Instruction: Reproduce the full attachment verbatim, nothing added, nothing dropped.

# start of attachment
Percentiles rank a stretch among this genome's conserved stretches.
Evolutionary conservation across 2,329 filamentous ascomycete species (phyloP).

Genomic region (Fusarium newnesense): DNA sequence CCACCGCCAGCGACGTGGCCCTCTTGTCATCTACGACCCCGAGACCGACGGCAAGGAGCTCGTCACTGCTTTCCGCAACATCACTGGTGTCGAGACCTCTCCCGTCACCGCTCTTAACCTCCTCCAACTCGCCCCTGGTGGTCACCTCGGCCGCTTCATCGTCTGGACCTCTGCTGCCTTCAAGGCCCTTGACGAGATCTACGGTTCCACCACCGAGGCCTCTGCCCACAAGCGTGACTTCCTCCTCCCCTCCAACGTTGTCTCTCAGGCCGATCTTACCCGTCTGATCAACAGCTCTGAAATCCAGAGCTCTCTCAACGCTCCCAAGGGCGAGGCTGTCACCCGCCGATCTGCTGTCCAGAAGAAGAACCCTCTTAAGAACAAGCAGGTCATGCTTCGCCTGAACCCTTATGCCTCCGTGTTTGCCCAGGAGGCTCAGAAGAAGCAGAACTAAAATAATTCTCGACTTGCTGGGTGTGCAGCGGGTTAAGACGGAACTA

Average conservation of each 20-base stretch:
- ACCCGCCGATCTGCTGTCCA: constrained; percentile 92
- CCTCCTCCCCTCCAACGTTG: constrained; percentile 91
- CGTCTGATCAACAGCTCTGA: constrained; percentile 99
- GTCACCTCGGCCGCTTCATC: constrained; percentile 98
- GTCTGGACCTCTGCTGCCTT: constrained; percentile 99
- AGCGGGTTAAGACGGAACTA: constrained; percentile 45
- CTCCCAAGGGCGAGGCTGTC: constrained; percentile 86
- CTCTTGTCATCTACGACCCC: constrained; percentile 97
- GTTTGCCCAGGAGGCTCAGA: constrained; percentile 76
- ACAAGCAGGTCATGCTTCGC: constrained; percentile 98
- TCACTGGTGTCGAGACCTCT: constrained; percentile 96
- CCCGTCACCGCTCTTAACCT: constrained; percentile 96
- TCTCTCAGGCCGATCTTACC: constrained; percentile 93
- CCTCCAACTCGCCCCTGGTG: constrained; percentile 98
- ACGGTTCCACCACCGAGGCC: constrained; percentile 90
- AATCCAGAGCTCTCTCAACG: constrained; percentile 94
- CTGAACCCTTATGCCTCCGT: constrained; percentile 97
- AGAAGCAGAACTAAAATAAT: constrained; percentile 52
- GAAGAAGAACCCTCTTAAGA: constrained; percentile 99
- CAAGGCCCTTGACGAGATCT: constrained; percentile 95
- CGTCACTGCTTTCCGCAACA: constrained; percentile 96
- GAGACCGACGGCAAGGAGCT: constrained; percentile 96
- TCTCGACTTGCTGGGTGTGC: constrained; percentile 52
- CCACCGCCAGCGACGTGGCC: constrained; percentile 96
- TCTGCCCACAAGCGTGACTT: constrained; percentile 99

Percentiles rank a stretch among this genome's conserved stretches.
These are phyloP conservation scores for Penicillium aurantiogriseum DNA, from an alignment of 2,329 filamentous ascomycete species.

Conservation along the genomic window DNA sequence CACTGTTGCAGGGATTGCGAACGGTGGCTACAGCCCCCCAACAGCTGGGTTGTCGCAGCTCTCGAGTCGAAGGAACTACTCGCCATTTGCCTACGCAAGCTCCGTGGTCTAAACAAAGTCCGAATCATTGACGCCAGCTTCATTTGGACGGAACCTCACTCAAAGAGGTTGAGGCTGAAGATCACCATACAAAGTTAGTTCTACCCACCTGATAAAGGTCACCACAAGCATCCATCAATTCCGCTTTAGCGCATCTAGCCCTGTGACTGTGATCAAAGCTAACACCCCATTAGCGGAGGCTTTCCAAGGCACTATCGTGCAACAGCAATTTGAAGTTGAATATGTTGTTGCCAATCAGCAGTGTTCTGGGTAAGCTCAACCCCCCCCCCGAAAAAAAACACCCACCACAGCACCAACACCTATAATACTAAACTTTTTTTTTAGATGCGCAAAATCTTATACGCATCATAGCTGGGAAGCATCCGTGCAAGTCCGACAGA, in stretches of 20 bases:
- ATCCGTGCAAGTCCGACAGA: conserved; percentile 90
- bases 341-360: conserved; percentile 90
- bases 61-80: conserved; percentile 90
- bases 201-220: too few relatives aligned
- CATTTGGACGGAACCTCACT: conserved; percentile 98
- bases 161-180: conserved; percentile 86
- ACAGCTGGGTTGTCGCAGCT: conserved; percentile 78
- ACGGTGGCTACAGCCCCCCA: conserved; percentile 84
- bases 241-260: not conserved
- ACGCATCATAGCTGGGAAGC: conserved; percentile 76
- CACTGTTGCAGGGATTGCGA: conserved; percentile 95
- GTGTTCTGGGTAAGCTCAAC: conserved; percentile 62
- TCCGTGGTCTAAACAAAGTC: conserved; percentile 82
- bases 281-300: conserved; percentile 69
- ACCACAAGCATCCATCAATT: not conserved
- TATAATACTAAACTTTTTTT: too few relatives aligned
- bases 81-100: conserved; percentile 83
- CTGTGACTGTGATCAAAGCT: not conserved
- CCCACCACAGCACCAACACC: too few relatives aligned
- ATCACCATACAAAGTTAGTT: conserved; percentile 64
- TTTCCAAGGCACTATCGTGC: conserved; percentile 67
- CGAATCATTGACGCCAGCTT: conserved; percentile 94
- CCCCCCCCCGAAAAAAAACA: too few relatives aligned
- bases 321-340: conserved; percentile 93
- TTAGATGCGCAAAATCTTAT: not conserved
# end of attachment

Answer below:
Percentiles rank a stretch among this genome's conserved stretches.
Evolutionary conservation across 2,329 filamentous ascomycete species (phyloP).

Genomic region (Fusarium newnesense): DNA sequence CCACCGCCAGCGACGTGGCCCTCTTGTCATCTACGACCCCGAGACCGACGGCAAGGAGCTCGTCACTGCTTTCCGCAACATCACTGGTGTCGAGACCTCTCCCGTCACCGCTCTTAACCTCCTCCAACTCGCCCCTGGTGGTCACCTCGGCCGCTTCATCGTCTGGACCTCTGCTGCCTTCAAGGCCCTTGACGAGATCTACGGTTCCACCACCGAGGCCTCTGCCCACAAGCGTGACTTCCTCCTCCCCTCCAACGTTGTCTCTCAGGCCGATCTTACCCGTCTGATCAACAGCTCTGAAATCCAGAGCTCTCTCAACGCTCCCAAGGGCGAGGCTGTCACCCGCCGATCTGCTGTCCAGAAGAAGAACCCTCTTAAGAACAAGCAGGTCATGCTTCGCCTGAACCCTTATGCCTCCGTGTTTGCCCAGGAGGCTCAGAAGAAGCAGAACTAAAATAATTCTCGACTTGCTGGGTGTGCAGCGGGTTAAGACGGAACTA

Average conservation of each 20-base stretch:
- ACCCGCCGATCTGCTGTCCA: constrained; percentile 92
- CCTCCTCCCCTCCAACGTTG: constrained; percentile 91
- CGTCTGATCAACAGCTCTGA: constrained; percentile 99
- GTCACCTCGGCCGCTTCATC: constrained; percentile 98
- GTCTGGACCTCTGCTGCCTT: constrained; percentile 99
- AGCGGGTTAAGACGGAACTA: constrained; percentile 45
- CTCCCAAGGGCGAGGCTGTC: constrained; percentile 86
- CTCTTGTCATCTACGACCCC: constrained; percentile 97
- GTTTGCCCAGGAGGCTCAGA: constrained; percentile 76
- ACAAGCAGGTCATGCTTCGC: constrained; percentile 98
- TCACTGGTGTCGAGACCTCT: constrained; percentile 96
- CCCGTCACCGCTCTTAACCT: constrained; percentile 96
- TCTCTCAGGCCGATCTTACC: constrained; percentile 93
- CCTCCAACTCGCCCCTGGTG: constrained; percentile 98
- ACGGTTCCACCACCGAGGCC: constrained; percentile 90
- AATCCAGAGCTCTCTCAACG: constrained; percentile 94
- CTGAACCCTTATGCCTCCGT: constrained; percentile 97
- AGAAGCAGAACTAAAATAAT: constrained; percentile 52
- GAAGAAGAACCCTCTTAAGA: constrained; percentile 99
- CAAGGCCCTTGACGAGATCT: constrained; percentile 95
- CGTCACTGCTTTCCGCAACA: constrained; percentile 96
- GAGACCGACGGCAAGGAGCT: constrained; percentile 96
- TCTCGACTTGCTGGGTGTGC: constrained; percentile 52
- CCACCGCCAGCGACGTGGCC: constrained; percentile 96
- TCTGCCCACAAGCGTGACTT: constrained; percentile 99

Percentiles rank a stretch among this genome's conserved stretches.
These are phyloP conservation scores for Penicillium aurantiogriseum DNA, from an alignment of 2,329 filamentous ascomycete species.

Conservation along the genomic window DNA sequence CACTGTTGCAGGGATTGCGAACGGTGGCTACAGCCCCCCAACAGCTGGGTTGTCGCAGCTCTCGAGTCGAAGGAACTACTCGCCATTTGCCTACGCAAGCTCCGTGGTCTAAACAAAGTCCGAATCATTGACGCCAGCTTCATTTGGACGGAACCTCACTCAAAGAGGTTGAGGCTGAAGATCACCATACAAAGTTAGTTCTACCCACCTGATAAAGGTCACCACAAGCATCCATCAATTCCGCTTTAGCGCATCTAGCCCTGTGACTGTGATCAAAGCTAACACCCCATTAGCGGAGGCTTTCCAAGGCACTATCGTGCAACAGCAATTTGAAGTTGAATATGTTGTTGCCAATCAGCAGTGTTCTGGGTAAGCTCAACCCCCCCCCCGAAAAAAAACACCCACCACAGCACCAACACCTATAATACTAAACTTTTTTTTTAGATGCGCAAAATCTTATACGCATCATAGCTGGGAAGCATCCGTGCAAGTCCGACAGA, in stretches of 20 bases:
- ATCCGTGCAAGTCCGACAGA: conserved; percentile 90
- bases 341-360: conserved; percentile 90
- bases 61-80: conserved; percentile 90
- bases 201-220: too few relatives aligned
- CATTTGGACGGAACCTCACT: conserved; percentile 98
- bases 161-180: conserved; percentile 86
- ACAGCTGGGTTGTCGCAGCT: conserved; percentile 78
- ACGGTGGCTACAGCCCCCCA: conserved; percentile 84
- bases 241-260: not conserved
- ACGCATCATAGCTGGGAAGC: conserved; percentile 76
- CACTGTTGCAGGGATTGCGA: conserved; percentile 95
- GTGTTCTGGGTAAGCTCAAC: conserved; percentile 62
- TCCGTGGTCTAAACAAAGTC: conserved; percentile 82
- bases 281-300: conserved; percentile 69
- ACCACAAGCATCCATCAATT: not conserved
- TATAATACTAAACTTTTTTT: too few relatives aligned
- bases 81-100: conserved; percentile 83
- CTGTGACTGTGATCAAAGCT: not conserved
- CCCACCACAGCACCAACACC: too few relatives aligned
- ATCACCATACAAAGTTAGTT: conserved; percentile 64
- TTTCCAAGGCACTATCGTGC: conserved; percentile 67
- CGAATCATTGACGCCAGCTT: conserved; percentile 94
- CCCCCCCCCGAAAAAAAACA: too few relatives aligned
- bases 321-340: conserved; percentile 93
- TTAGATGCGCAAAATCTTAT: not conserved